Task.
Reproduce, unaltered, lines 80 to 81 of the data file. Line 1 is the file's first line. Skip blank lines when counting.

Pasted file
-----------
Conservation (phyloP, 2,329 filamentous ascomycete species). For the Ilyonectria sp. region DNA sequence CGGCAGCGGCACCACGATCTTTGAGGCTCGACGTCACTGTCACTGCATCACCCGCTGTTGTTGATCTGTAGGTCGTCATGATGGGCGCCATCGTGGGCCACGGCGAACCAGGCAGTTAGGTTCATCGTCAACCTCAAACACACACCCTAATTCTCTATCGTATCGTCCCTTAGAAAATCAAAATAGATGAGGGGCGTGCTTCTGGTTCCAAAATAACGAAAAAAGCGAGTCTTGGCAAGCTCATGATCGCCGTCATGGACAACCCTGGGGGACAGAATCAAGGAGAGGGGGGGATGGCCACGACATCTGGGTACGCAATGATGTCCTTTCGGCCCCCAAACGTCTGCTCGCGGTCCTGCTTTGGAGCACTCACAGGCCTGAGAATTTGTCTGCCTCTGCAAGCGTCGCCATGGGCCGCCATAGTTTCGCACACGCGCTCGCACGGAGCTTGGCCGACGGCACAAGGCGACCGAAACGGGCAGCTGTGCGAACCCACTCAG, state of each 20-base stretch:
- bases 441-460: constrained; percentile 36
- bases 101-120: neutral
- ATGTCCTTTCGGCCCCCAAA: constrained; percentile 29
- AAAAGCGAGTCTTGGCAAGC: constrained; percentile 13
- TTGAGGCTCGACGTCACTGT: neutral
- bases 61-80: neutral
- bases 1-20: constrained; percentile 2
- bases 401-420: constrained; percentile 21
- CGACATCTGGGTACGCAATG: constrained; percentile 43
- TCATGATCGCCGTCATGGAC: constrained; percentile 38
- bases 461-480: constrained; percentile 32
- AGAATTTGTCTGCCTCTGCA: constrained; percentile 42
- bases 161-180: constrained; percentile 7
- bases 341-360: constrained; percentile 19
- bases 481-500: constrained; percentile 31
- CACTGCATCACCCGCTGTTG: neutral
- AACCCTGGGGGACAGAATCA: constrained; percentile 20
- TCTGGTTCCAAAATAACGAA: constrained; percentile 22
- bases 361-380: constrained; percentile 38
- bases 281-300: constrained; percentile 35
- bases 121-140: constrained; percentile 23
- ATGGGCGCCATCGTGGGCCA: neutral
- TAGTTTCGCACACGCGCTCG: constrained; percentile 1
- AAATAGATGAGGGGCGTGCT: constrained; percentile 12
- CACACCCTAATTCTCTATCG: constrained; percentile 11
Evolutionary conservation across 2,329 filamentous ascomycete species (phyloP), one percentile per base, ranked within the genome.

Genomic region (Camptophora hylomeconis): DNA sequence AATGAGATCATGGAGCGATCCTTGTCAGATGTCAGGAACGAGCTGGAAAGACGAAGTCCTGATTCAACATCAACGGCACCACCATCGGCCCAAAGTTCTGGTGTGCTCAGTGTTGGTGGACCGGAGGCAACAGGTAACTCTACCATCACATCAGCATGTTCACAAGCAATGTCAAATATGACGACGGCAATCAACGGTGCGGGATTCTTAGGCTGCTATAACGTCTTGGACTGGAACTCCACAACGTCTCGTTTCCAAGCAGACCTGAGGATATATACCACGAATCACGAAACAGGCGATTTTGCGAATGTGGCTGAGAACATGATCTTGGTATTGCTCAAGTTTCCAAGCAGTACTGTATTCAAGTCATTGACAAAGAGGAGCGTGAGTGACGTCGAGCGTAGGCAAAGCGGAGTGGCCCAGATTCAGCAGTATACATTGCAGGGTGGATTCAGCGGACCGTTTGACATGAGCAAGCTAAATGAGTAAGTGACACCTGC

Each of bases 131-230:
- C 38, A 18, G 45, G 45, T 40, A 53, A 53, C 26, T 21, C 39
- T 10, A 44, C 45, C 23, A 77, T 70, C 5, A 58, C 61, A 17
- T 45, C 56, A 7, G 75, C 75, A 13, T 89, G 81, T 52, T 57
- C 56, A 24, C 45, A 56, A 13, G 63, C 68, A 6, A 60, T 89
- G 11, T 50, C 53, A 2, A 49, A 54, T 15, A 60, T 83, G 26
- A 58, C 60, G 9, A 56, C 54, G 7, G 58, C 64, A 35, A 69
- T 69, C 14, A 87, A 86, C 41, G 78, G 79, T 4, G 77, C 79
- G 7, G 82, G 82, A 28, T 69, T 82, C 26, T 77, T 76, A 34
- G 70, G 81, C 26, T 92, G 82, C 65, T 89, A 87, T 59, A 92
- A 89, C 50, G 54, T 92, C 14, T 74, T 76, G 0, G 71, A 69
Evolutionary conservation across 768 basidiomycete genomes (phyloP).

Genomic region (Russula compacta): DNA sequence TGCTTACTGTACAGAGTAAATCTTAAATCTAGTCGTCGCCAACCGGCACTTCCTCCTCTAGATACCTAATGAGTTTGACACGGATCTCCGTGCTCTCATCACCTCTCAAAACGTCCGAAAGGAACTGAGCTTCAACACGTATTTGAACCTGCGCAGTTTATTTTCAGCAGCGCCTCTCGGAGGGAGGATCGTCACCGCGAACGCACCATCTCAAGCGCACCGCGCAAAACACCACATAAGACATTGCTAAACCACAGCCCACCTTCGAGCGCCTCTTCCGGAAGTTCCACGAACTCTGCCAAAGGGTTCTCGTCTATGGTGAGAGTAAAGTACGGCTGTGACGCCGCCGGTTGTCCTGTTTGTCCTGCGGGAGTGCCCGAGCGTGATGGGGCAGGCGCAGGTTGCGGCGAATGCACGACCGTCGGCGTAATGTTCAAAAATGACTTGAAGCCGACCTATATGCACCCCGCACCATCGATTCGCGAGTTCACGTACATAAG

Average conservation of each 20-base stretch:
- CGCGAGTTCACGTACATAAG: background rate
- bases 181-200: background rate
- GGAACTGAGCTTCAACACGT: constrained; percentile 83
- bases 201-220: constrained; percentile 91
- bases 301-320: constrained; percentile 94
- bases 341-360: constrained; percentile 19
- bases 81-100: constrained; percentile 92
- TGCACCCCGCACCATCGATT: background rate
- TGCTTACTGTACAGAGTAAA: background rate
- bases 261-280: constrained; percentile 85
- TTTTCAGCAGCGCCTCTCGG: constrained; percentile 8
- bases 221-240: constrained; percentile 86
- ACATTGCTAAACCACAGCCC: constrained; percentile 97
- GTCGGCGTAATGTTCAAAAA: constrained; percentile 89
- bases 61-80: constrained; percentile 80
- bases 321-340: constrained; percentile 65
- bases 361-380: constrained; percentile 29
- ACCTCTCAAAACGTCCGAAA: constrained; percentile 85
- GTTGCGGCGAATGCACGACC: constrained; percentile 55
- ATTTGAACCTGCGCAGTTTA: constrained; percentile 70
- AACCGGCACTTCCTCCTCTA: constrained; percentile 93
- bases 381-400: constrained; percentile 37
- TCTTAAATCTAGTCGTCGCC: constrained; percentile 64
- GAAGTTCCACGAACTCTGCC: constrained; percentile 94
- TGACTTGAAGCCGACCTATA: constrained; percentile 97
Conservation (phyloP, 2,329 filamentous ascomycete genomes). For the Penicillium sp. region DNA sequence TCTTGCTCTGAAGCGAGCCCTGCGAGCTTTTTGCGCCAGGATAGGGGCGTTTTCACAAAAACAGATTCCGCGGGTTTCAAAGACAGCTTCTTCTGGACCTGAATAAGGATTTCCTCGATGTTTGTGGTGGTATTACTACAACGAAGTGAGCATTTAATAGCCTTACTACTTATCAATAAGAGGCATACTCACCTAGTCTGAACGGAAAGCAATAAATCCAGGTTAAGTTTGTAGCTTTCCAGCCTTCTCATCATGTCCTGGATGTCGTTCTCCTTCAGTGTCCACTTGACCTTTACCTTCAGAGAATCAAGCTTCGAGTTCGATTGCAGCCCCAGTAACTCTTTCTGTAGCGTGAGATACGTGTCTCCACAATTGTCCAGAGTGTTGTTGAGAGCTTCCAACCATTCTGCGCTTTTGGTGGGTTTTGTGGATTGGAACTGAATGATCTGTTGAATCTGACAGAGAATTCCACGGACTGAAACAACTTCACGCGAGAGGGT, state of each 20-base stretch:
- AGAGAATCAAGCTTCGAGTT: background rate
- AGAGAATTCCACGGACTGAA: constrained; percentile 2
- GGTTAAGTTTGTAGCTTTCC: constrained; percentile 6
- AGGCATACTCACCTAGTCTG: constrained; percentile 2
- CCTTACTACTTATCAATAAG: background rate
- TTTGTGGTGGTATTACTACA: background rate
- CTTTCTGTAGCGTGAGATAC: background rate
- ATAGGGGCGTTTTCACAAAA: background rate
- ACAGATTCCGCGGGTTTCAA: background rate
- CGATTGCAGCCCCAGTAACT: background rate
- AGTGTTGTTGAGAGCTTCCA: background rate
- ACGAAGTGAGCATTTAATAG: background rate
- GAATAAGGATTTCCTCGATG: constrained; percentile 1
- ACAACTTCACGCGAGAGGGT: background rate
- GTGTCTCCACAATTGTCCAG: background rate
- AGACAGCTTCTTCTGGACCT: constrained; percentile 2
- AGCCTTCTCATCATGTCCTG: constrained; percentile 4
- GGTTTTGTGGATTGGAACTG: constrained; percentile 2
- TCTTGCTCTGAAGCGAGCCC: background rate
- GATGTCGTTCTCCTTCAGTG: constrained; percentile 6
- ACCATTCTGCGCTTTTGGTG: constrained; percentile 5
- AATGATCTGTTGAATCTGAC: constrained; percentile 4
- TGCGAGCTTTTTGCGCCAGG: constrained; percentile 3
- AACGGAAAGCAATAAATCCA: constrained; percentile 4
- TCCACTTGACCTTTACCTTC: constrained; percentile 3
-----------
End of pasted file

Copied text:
- ACGAAGTGAGCATTTAATAG: background rate
- GAATAAGGATTTCCTCGATG: constrained; percentile 1